On Friday, June 14, my granddaughter, Allegra Rose Howard, arrived in the world, weighing eight pounds and twelve ounces. As I reflect on that glad event, I am reminded of a phrase from Tibetan Buddhist teachings.
The phrase is this precious human birth. Its source is the Chiggala Sutra, where the Buddha speaks of the chances of being born a human being. Those chances, he observes, are infinitesimally small. They are analogous to those of a blind tortoise swimming in an ocean as large as the planet, where an ox’s yoke is afloat on the waves. Every one hundred years, the tortoise surfaces. The chances of being born human are no better than those of the tortoise surfacing with his head in the yoke. Human birth is extremely rare and therefore most precious.
In the lojong system of mind training practiced by Tibetan Buddhists, phrases such as this precious human birth are known as “slogans.” Contemplated and absorbed during sitting meditation, they are subsequently applied to everyday life. As the Zen teacher Norman Fischer explains, the best way to work with a lojong slogan is to develop it “as an almost physical object, a feeling in your belly or heart.” Once the slogan has embedded itself, you can work with it throughout the day, until it becomes “part of your mind—your own thought, a theme for daily living.”*
This precious human birth is one of four “preliminaries,” or cornerstones, of the lojong system, and in my experience, it is one of the most potent. Whether consciously invoked during the course of a day, or allowed to arise of its own accord, this phrase can provide three illuminating perspectives on whatever we might be doing, thinking, and feeling at the time.
To begin with, this resonant phrase broadens one’s general outlook. It encourages the long view. When compared to the immense good fortune of being born human, the frustrations and setbacks of everyday life, however real or urgent, look smaller and less substantial. Likewise our petty complaints and hoarded grudges, our habitual gripes and deep-seated grievances. They too look minute when contrasted with the immense gift of living a human life, speaking a human tongue, and experiencing human love. By regularly reminding ourselves of that contrast, we can engender a reordering of our emotional priorities and a renewed appreciation of our everyday lives.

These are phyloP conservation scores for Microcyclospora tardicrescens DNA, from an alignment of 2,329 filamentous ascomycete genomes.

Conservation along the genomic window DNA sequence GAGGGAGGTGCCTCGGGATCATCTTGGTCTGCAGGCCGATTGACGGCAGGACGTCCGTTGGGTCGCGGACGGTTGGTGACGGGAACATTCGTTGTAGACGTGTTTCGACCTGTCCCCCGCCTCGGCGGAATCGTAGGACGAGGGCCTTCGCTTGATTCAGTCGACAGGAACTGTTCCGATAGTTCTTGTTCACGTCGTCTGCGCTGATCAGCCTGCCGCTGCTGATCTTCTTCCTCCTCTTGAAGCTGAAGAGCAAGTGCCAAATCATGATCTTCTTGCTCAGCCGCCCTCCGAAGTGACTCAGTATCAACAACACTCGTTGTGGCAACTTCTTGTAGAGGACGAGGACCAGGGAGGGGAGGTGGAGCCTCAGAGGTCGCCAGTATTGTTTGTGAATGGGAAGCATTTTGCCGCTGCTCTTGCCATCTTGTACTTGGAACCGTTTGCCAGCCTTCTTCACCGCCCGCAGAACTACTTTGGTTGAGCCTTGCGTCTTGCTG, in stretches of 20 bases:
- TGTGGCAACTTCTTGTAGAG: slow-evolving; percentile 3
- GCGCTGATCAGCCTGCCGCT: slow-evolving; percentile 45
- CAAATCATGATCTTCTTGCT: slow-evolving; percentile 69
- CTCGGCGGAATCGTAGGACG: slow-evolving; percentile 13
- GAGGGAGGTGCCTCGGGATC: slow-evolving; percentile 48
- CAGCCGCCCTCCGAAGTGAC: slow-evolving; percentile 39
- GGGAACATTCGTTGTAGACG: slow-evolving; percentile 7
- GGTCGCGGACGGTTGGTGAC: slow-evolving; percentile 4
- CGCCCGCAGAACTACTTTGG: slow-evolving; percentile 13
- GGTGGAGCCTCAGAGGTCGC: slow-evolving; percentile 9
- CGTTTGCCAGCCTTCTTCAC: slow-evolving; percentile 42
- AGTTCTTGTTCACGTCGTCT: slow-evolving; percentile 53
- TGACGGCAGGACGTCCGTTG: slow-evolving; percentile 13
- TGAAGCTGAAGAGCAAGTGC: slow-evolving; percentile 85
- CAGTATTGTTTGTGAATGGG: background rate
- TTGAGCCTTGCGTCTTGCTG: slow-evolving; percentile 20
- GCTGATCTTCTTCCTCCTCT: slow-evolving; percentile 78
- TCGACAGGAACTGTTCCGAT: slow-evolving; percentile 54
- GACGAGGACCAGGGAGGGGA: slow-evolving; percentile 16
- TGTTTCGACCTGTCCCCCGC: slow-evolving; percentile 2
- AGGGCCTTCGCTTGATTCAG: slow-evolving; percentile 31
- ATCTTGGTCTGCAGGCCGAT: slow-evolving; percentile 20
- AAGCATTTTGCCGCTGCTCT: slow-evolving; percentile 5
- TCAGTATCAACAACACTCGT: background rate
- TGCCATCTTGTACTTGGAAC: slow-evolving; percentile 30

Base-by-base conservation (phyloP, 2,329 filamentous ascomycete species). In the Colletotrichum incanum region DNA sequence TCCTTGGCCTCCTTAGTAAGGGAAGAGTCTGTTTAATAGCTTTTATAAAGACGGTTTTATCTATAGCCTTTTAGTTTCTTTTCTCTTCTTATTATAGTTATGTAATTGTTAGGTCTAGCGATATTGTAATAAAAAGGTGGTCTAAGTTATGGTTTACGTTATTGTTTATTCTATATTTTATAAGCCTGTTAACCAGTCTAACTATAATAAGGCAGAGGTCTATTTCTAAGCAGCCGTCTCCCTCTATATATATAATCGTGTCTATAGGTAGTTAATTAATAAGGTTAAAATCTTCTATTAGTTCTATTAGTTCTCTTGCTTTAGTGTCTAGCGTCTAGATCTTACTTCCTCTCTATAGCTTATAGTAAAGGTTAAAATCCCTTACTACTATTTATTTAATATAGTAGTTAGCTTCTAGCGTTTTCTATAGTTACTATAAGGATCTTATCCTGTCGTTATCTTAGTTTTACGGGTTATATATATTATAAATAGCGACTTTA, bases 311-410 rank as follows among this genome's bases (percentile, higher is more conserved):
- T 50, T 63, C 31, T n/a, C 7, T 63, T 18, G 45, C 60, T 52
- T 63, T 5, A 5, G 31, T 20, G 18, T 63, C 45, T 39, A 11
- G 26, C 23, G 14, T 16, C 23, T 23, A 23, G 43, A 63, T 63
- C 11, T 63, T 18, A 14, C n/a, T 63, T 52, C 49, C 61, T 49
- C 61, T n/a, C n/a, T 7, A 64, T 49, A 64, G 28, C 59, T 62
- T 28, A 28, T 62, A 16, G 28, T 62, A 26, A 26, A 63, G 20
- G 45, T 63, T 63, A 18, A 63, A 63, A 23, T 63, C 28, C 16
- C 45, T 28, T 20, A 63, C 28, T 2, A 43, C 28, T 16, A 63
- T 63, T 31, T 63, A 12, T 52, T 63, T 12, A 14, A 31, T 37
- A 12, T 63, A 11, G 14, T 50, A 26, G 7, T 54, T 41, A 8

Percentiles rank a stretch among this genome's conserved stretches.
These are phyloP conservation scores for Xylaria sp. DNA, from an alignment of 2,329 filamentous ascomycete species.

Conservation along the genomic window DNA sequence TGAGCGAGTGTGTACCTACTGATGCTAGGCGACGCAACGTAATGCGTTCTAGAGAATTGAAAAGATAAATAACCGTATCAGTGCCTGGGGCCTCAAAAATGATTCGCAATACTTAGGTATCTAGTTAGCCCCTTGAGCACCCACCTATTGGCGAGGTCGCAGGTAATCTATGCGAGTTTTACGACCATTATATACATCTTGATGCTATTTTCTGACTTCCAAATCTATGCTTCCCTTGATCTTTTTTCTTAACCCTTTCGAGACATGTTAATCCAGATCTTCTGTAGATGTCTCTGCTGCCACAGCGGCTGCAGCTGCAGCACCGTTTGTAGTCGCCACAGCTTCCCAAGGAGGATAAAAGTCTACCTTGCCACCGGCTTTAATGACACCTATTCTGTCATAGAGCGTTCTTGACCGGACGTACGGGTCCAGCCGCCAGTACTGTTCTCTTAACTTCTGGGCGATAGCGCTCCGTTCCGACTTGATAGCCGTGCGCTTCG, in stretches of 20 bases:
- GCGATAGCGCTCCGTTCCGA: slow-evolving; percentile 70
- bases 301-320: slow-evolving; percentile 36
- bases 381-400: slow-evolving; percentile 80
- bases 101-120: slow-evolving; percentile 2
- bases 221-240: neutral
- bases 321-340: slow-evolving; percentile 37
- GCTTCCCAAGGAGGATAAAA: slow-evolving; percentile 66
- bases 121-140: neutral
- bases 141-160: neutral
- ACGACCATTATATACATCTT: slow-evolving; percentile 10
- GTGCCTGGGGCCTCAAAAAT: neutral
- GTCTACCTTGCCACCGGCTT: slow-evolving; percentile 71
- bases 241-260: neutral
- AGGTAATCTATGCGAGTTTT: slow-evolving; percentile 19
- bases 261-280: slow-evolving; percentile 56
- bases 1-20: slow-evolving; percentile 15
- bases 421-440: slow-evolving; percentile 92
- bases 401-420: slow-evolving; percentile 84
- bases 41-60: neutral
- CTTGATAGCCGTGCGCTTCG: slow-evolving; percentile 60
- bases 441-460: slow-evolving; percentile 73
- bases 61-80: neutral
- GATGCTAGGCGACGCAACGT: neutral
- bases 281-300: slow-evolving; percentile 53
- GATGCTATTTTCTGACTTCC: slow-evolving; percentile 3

At the same time, this precious human birth can prompt us to reexamine the purpose and direction of our thoughts and actions. “Tell me,” demands the poet Mary Oliver in her poem “The Summer Day,” “what is it you plan to do / with your one wild and precious life?” In its own way, this precious human birth poses the same question. And to be confronted, periodically and sometimes unexpectedly, with that question can cause us to reconsider the motives and the deeper meaning of whatever activity we might be engaged in, be it pulling weeds or driving in heavy traffic or listening impatiently to a garrulous friend. In Abraham Lincoln’s famous formulation, the phrase can summon us to inquire where we are and whither we are tending.
Beyond these personal benefits, this ancient slogan can awaken us to the mystery of birth itself. Those of us who have never given birth (and never will) can only imagine the pain of labor, which for the mother may temporarily banish any thought of the mystery of birth. But any one of us can honor that mystery, which transcends the boundaries of ordinary thought. Taking stock of the human condition, poets and dramatists from Aeschylus to the present have discerned in human existence an abiding sadness and a tragic coloration. With Virgil they have perceived the “tears of things.” And as the anthropologist Loren Eiseley once remarked in conversation, apropos of my son’s impending birth, thoughtful people of every generation have questioned the wisdom and the morality of bringing a child into a troubled world. To all such grave reflections, however, the birth of a child offers a joyous, thundering rejoinder. For as the Tibetan slogan eloquently reminds us, that event is as momentous as it is unlikely and as precious as it is rare.
* Norman Fischer, Training in Compassion: Zen Teachings on the Practice of Lojong (Shambhala, 2012), xvi-xvii.
Photo by Alexander Howard.